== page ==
Hazel Findlay Frees the Salathé Wall

Findlay has now climbed four free routes on El Capitan, Yosemite.

By Michael Levy | December 5th, 2017

Findlay on the upper headwall of the Salathé. Photo: Jonny Baker.


Hazel Findlay’s original goal for her trip to Yosemite this season was to do Freerider (VI 5.12d) in a day.  But a finger injury meant she had to rest more than she would normally in the lead up to her trip. Not feeling fit enough for hard free climbing on Captain in a day, she decided on a whim to try to free the Salathé Wall (VI 5.13b) instead.

Which she did—handily. Not a bad consolation prize.

“A lot of my best climbs are accidental,” the British Findlay tells Rock and Ice via email. In this case, two of her other friends were interested in trying the upper pitches of the Salathé, and Findlay wanted to hang out with them. So that was that.

Findlay had climbed the majority of the Salathé before, during her three-day free ascent of Freerider in 2013. As such, most of the new terrain for her was at the end of the route. This year, she and her boyfriend Jonny Baker spent four days working the upper headwall, accessing these difficult pitches from the top of El Cap.

Baker and Findlay on the Captain. Photo: Jonny Baker.
Baker and Findlay on the Captain. Photo: Jonny Baker.

“The whole 70 meters of the headwall has very varied and tricky climbing,” Findlay reports. “The start is a thin technical boulder problem, made more difficult recently by some holds breaking. Then you have an easier but pumpy endurance crack climb which has a heartbreak thin finger finale to a jug. Then you have the final section which is another boulder leaving a whole which requires some funky knee-barring and technical laybacking.

“Not your average 8a [5.13b]!” she writes.

After rehearsing the top pitches, Findlay and Baker started from the ground. Since she had done the “Boulder Problem” pitch on Freerider in 2013, this time on that part of the route Findlay opted for the “Teflon Corner,” a notoriously slippery dihedral-affair.

Findlay has climbed hard pitches on El Cap before—notably the Pre-Muir (VI 5.13d) in 2012—and that experience served her well this year. She sent the crux 5.13b endurance pitch on her first try. “The headwall is absolutely amazing climbing in a crazy position,” she says. Eight days after leaving the ground, Findlay and Baker topped out, Findlay having ticked the Salathé and her hubby having ticked all but the headwall.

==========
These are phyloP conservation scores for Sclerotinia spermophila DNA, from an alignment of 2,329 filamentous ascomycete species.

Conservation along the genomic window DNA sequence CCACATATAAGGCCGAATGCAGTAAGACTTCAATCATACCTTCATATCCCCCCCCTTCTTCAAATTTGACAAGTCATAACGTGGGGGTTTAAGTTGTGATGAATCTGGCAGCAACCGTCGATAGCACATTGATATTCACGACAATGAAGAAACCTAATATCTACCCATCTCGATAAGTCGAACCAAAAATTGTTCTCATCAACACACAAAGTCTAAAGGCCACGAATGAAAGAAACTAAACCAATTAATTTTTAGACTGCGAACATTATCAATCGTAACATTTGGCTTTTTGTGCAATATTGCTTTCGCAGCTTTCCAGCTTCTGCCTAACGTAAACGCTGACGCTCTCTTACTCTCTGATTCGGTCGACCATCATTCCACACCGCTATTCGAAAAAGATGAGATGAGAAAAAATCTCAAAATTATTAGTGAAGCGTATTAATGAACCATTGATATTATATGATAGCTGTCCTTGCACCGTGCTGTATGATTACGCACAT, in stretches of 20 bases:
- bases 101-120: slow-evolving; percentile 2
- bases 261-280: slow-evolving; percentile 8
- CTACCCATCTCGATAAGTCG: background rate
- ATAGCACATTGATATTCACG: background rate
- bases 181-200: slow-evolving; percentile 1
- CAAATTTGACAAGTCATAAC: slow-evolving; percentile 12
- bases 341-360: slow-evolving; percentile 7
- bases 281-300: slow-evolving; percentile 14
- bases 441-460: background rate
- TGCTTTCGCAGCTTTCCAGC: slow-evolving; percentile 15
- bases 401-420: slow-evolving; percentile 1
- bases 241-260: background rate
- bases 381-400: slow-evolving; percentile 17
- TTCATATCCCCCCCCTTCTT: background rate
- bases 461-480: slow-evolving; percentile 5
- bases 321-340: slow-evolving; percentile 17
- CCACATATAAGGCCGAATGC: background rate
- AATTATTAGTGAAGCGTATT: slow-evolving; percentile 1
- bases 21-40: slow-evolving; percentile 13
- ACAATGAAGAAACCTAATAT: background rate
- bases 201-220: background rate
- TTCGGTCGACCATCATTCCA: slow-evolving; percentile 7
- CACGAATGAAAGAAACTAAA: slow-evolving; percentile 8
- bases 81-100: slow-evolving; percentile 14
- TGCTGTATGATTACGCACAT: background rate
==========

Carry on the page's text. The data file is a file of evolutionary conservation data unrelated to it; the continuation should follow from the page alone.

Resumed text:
The Salathé Wall is Findlay’s fourth free climb on El Capitan, after Golden Gate (VI 5.13a), in 2011; Pre-Muir (VI 5.13d), in 2012; and Freerider, in 2013. With four free routes under her belt on the Big Stone, she is in rare company, amongst the likes of Tommy Caldwell, the Huber Brothers and Jorg Verhoeven.

Asked if next visit to the Valley she might try the Nose (VI 5.14a/b), Dihedral Wall (VI 5.14a), Magic Mushroom (VI 5.13d/5.14a) or something else a step up in difficulty from the routes she’s already done, she says, “I’m not sure. I guess I have to believe I’m good enough to do those harder routes. They would also require a different approach with more preparation. I still have a few (maybe just one) of the ‘easier ones to tick off, like El Corazon (VI 5.13b).

“So maybe after that… Unlike many climbers who go right in at the top, I’m slowly building a pyramid.”

Photo: Jonny Baker.
Photo: Jonny Baker.


Also Watch

VIDEO: Hazel Findlay on the Secrets of Van Life

Notify of
Inline Feedbacks
View all comments

Kai Lightner Launches Non-Profit "Climbing For Change" to Address Racial Inequality in Rock Climbing

“A lot of us are conditioned not to enter spaces that are predominantly white or where we’re not represented in the community,” Lightner told Rock and Ice. With Climbing for Change, he aims to challenge that.

read more

Dillon Blanksma, 26, Dies in Fall from Broadway Ledge on the Diamond, RMNP

Broadway, the ledge from which Dillon Blanksma fell, about a third of the way up the East Face of Longs Peak, is the starting point for many classic routes on the Diamond.

read more